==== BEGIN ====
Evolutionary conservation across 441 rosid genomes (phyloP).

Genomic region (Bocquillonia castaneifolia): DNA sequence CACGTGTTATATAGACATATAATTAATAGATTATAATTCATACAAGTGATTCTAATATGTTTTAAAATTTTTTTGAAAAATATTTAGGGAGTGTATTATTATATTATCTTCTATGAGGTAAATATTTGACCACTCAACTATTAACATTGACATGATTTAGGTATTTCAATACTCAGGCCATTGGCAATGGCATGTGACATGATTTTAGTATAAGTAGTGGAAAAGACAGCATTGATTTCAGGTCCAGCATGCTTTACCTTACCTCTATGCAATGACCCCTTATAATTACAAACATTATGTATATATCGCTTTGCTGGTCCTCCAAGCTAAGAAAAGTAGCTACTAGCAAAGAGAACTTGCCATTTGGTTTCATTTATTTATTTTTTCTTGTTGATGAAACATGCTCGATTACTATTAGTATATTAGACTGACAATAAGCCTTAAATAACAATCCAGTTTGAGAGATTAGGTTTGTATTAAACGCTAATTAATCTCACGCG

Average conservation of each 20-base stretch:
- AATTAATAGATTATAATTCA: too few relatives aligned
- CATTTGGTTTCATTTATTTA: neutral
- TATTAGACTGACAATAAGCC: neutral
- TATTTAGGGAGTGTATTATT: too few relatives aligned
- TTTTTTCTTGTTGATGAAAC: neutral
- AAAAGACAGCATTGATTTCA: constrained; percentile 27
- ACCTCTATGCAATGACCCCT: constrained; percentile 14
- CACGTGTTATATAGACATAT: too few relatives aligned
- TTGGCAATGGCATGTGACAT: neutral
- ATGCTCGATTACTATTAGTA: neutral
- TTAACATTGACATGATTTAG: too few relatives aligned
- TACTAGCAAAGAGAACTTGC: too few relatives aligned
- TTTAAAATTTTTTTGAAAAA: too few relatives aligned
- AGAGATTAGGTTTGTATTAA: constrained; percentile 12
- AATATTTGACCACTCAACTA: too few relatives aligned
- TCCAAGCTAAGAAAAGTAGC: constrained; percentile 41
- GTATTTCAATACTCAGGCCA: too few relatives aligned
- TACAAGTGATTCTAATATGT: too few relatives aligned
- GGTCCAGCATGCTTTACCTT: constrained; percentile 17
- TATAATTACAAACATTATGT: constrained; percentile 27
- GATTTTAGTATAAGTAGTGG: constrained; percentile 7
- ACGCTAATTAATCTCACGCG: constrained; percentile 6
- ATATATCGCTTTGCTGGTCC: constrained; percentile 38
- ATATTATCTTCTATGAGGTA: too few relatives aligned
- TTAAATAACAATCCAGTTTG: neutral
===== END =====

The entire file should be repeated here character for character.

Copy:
Evolutionary conservation across 441 rosid genomes (phyloP).

Genomic region (Bocquillonia castaneifolia): DNA sequence CACGTGTTATATAGACATATAATTAATAGATTATAATTCATACAAGTGATTCTAATATGTTTTAAAATTTTTTTGAAAAATATTTAGGGAGTGTATTATTATATTATCTTCTATGAGGTAAATATTTGACCACTCAACTATTAACATTGACATGATTTAGGTATTTCAATACTCAGGCCATTGGCAATGGCATGTGACATGATTTTAGTATAAGTAGTGGAAAAGACAGCATTGATTTCAGGTCCAGCATGCTTTACCTTACCTCTATGCAATGACCCCTTATAATTACAAACATTATGTATATATCGCTTTGCTGGTCCTCCAAGCTAAGAAAAGTAGCTACTAGCAAAGAGAACTTGCCATTTGGTTTCATTTATTTATTTTTTCTTGTTGATGAAACATGCTCGATTACTATTAGTATATTAGACTGACAATAAGCCTTAAATAACAATCCAGTTTGAGAGATTAGGTTTGTATTAAACGCTAATTAATCTCACGCG

Average conservation of each 20-base stretch:
- AATTAATAGATTATAATTCA: too few relatives aligned
- CATTTGGTTTCATTTATTTA: neutral
- TATTAGACTGACAATAAGCC: neutral
- TATTTAGGGAGTGTATTATT: too few relatives aligned
- TTTTTTCTTGTTGATGAAAC: neutral
- AAAAGACAGCATTGATTTCA: constrained; percentile 27
- ACCTCTATGCAATGACCCCT: constrained; percentile 14
- CACGTGTTATATAGACATAT: too few relatives aligned
- TTGGCAATGGCATGTGACAT: neutral
- ATGCTCGATTACTATTAGTA: neutral
- TTAACATTGACATGATTTAG: too few relatives aligned
- TACTAGCAAAGAGAACTTGC: too few relatives aligned
- TTTAAAATTTTTTTGAAAAA: too few relatives aligned
- AGAGATTAGGTTTGTATTAA: constrained; percentile 12
- AATATTTGACCACTCAACTA: too few relatives aligned
- TCCAAGCTAAGAAAAGTAGC: constrained; percentile 41
- GTATTTCAATACTCAGGCCA: too few relatives aligned
- TACAAGTGATTCTAATATGT: too few relatives aligned
- GGTCCAGCATGCTTTACCTT: constrained; percentile 17
- TATAATTACAAACATTATGT: constrained; percentile 27
- GATTTTAGTATAAGTAGTGG: constrained; percentile 7
- ACGCTAATTAATCTCACGCG: constrained; percentile 6
- ATATATCGCTTTGCTGGTCC: constrained; percentile 38
- ATATTATCTTCTATGAGGTA: too few relatives aligned
- TTAAATAACAATCCAGTTTG: neutral